Russian Submarines Launching Kalibr Cruise Missiles At Ukraine
A steady stream of Kalibr cruise missiles is one of the Russian Navy's major contributions to the Ukraine invasion. And it is seen as generally more successful than the amphibious landing forces and surface action units. Both of which have suffered conspicuous losses. And launching missiles is a visible symbol for the Russian Navy, often featured on Ministry of Defense videos.
But not all of the missile launches are so visible. Literally. Some are from submarines.
One of the less talked about aspects of the invasion is the role of Russia's submarines. In the build-up we spent some time monitoring their dispositions. But as the war quickly shaped up, they were largely forgotten by the general public. But submarines are always lurking beneath the surface of mainstream media.
There is strong circumstantial evidence that Russian Navy submarines have been launching Kalibr cruise missiles. These weapons are Russia's equivalent to the American Tomahawk. They come in different variants, bit the long ranged land-attack one is most relevant here.
Satellite image from Planet, analysed by Benjamin Pittet (Twitter) shows one example of an Improved KILO Class submarine reloading during the Ukraine War.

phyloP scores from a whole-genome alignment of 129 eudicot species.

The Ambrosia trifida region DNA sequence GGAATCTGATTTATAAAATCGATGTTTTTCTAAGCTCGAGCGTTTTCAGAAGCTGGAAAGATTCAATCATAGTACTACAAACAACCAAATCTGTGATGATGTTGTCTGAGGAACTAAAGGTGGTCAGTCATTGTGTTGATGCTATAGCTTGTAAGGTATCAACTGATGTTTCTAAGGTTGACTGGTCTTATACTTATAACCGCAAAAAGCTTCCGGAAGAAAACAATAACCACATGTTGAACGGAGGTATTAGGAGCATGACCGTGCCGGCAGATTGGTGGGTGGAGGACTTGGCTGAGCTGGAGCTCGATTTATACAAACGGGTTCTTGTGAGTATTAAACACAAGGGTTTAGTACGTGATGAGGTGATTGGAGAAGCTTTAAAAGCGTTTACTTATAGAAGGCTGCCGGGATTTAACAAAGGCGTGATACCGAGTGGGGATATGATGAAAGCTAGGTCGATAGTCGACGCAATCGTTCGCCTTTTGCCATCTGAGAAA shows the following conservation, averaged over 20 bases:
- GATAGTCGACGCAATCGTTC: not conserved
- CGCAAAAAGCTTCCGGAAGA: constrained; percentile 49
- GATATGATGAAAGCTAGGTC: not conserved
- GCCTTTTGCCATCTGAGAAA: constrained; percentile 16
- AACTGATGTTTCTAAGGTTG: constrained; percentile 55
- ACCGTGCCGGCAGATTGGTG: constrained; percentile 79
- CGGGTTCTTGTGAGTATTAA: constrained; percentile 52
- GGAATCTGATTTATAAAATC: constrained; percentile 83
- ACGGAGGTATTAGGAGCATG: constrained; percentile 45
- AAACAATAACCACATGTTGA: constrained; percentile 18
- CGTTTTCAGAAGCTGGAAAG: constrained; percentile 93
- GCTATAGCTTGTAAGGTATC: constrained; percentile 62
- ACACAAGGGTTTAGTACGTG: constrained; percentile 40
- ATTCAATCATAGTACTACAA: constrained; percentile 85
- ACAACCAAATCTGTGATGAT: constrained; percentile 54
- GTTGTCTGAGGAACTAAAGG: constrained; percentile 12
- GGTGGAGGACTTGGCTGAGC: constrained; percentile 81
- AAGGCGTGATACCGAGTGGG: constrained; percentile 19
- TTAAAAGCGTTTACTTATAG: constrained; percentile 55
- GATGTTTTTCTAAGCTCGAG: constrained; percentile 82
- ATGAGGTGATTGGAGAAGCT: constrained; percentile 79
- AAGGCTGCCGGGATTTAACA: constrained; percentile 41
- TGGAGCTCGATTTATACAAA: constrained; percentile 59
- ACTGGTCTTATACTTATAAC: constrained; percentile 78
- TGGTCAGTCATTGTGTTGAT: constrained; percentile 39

I have been keeping an eye on their port activities throughout the conflict. We cannot observe them under the waves, but we do see them loading weapons in port. Combined with the tempo of their comings and goings,...
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They can be launched from the torpedo tubes of the Pr.636.3 Improved KILO class submarine. These are conventionally powered (i.e. not nuclear submarines) and are relatively small, making them ideal for the Black Sea.
The submarines were noted loading Kalibr immediately before the invasion. And they have been observed loading on several occasions since. While submarine launches cannot be confirmed (currently), it is by far the simplest explanation for the observed activities.
Remains of a Russian Kalibr cruise missile fired into Ukraine. It appears that there is no way from the markings to determine whether it was shot from a surface ship or a submarine.
The Russian Navy has four Improved KILO class submarines in the Black Sea. A fifth boat, B-871 Alrosa (known for her pump jet), is undergoing maintenance. She is an older variant and cannot carry Kalibr.
Russia has also deployed two of the Improved KILOs, home-based in the Black Sea, to the Mediterranean. These can also launch Kalibr but not against targets in Ukraine (unless overflying NATO countries which is improbable). They have been joined by nuclear-powered attack submarines deploying from the Arctic.
The Mediterranean forces are part of an outer defense for the Ukraine invasion, providing a counter to NATO warships. However since the Bosporus has been closed to warships, they cannot transfer to the Black Sea.
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